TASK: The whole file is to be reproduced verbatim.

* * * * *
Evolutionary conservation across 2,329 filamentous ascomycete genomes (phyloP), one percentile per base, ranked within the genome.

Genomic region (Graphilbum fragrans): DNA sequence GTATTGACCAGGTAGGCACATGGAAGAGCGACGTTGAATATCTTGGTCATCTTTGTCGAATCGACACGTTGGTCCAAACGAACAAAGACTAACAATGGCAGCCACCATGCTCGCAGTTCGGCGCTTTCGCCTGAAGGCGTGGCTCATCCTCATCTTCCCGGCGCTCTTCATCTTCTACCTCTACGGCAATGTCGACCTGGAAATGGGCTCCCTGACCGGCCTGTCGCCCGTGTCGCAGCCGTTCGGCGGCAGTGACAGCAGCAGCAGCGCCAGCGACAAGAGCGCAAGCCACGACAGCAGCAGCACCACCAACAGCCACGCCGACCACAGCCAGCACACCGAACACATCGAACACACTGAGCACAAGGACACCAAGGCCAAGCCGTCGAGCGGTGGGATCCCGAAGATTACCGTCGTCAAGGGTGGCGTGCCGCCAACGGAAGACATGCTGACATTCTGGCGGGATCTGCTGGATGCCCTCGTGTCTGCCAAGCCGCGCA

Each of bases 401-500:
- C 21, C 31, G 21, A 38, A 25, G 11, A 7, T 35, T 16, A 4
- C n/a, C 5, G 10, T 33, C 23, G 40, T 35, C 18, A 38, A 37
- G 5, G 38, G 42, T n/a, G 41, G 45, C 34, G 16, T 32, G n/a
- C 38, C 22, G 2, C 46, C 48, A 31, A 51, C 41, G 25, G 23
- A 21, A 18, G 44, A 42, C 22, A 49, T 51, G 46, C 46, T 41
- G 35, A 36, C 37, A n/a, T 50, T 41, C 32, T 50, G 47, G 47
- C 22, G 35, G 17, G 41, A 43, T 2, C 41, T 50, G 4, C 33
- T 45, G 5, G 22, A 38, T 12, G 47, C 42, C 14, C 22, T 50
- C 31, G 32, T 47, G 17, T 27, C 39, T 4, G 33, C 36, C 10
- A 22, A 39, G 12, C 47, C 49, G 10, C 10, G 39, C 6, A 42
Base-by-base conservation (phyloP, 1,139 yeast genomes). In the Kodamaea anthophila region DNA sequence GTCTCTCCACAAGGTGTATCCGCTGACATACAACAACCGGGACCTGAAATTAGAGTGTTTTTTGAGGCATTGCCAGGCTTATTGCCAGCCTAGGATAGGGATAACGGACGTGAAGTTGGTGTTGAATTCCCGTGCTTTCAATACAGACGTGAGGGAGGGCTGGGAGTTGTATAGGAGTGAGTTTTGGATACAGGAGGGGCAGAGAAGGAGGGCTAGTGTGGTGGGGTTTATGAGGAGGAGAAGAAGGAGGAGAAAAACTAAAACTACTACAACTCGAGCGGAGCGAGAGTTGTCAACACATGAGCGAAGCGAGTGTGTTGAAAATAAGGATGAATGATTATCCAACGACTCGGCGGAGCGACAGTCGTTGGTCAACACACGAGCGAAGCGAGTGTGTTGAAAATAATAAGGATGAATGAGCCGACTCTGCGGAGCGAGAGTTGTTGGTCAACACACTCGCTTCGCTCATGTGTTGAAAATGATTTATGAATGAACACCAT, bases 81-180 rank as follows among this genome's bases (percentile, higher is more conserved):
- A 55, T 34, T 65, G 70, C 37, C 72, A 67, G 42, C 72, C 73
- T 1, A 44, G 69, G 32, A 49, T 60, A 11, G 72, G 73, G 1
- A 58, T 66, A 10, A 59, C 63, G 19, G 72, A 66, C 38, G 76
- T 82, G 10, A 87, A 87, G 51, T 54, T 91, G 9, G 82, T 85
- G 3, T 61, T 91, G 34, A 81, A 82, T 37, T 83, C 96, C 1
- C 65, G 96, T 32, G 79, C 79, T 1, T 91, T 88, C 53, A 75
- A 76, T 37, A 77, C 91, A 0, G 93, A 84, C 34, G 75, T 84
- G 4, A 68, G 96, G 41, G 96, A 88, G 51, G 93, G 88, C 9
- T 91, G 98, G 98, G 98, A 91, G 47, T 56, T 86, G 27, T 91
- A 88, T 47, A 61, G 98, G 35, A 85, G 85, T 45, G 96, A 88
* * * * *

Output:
Evolutionary conservation across 2,329 filamentous ascomycete genomes (phyloP), one percentile per base, ranked within the genome.

Genomic region (Graphilbum fragrans): DNA sequence GTATTGACCAGGTAGGCACATGGAAGAGCGACGTTGAATATCTTGGTCATCTTTGTCGAATCGACACGTTGGTCCAAACGAACAAAGACTAACAATGGCAGCCACCATGCTCGCAGTTCGGCGCTTTCGCCTGAAGGCGTGGCTCATCCTCATCTTCCCGGCGCTCTTCATCTTCTACCTCTACGGCAATGTCGACCTGGAAATGGGCTCCCTGACCGGCCTGTCGCCCGTGTCGCAGCCGTTCGGCGGCAGTGACAGCAGCAGCAGCGCCAGCGACAAGAGCGCAAGCCACGACAGCAGCAGCACCACCAACAGCCACGCCGACCACAGCCAGCACACCGAACACATCGAACACACTGAGCACAAGGACACCAAGGCCAAGCCGTCGAGCGGTGGGATCCCGAAGATTACCGTCGTCAAGGGTGGCGTGCCGCCAACGGAAGACATGCTGACATTCTGGCGGGATCTGCTGGATGCCCTCGTGTCTGCCAAGCCGCGCA

Each of bases 401-500:
- C 21, C 31, G 21, A 38, A 25, G 11, A 7, T 35, T 16, A 4
- C n/a, C 5, G 10, T 33, C 23, G 40, T 35, C 18, A 38, A 37
- G 5, G 38, G 42, T n/a, G 41, G 45, C 34, G 16, T 32, G n/a
- C 38, C 22, G 2, C 46, C 48, A 31, A 51, C 41, G 25, G 23
- A 21, A 18, G 44, A 42, C 22, A 49, T 51, G 46, C 46, T 41
- G 35, A 36, C 37, A n/a, T 50, T 41, C 32, T 50, G 47, G 47
- C 22, G 35, G 17, G 41, A 43, T 2, C 41, T 50, G 4, C 33
- T 45, G 5, G 22, A 38, T 12, G 47, C 42, C 14, C 22, T 50
- C 31, G 32, T 47, G 17, T 27, C 39, T 4, G 33, C 36, C 10
- A 22, A 39, G 12, C 47, C 49, G 10, C 10, G 39, C 6, A 42
Base-by-base conservation (phyloP, 1,139 yeast genomes). In the Kodamaea anthophila region DNA sequence GTCTCTCCACAAGGTGTATCCGCTGACATACAACAACCGGGACCTGAAATTAGAGTGTTTTTTGAGGCATTGCCAGGCTTATTGCCAGCCTAGGATAGGGATAACGGACGTGAAGTTGGTGTTGAATTCCCGTGCTTTCAATACAGACGTGAGGGAGGGCTGGGAGTTGTATAGGAGTGAGTTTTGGATACAGGAGGGGCAGAGAAGGAGGGCTAGTGTGGTGGGGTTTATGAGGAGGAGAAGAAGGAGGAGAAAAACTAAAACTACTACAACTCGAGCGGAGCGAGAGTTGTCAACACATGAGCGAAGCGAGTGTGTTGAAAATAAGGATGAATGATTATCCAACGACTCGGCGGAGCGACAGTCGTTGGTCAACACACGAGCGAAGCGAGTGTGTTGAAAATAATAAGGATGAATGAGCCGACTCTGCGGAGCGAGAGTTGTTGGTCAACACACTCGCTTCGCTCATGTGTTGAAAATGATTTATGAATGAACACCAT, bases 81-180 rank as follows among this genome's bases (percentile, higher is more conserved):
- A 55, T 34, T 65, G 70, C 37, C 72, A 67, G 42, C 72, C 73
- T 1, A 44, G 69, G 32, A 49, T 60, A 11, G 72, G 73, G 1
- A 58, T 66, A 10, A 59, C 63, G 19, G 72, A 66, C 38, G 76
- T 82, G 10, A 87, A 87, G 51, T 54, T 91, G 9, G 82, T 85
- G 3, T 61, T 91, G 34, A 81, A 82, T 37, T 83, C 96, C 1
- C 65, G 96, T 32, G 79, C 79, T 1, T 91, T 88, C 53, A 75
- A 76, T 37, A 77, C 91, A 0, G 93, A 84, C 34, G 75, T 84
- G 4, A 68, G 96, G 41, G 96, A 88, G 51, G 93, G 88, C 9
- T 91, G 98, G 98, G 98, A 91, G 47, T 56, T 86, G 27, T 91
- A 88, T 47, A 61, G 98, G 35, A 85, G 85, T 45, G 96, A 88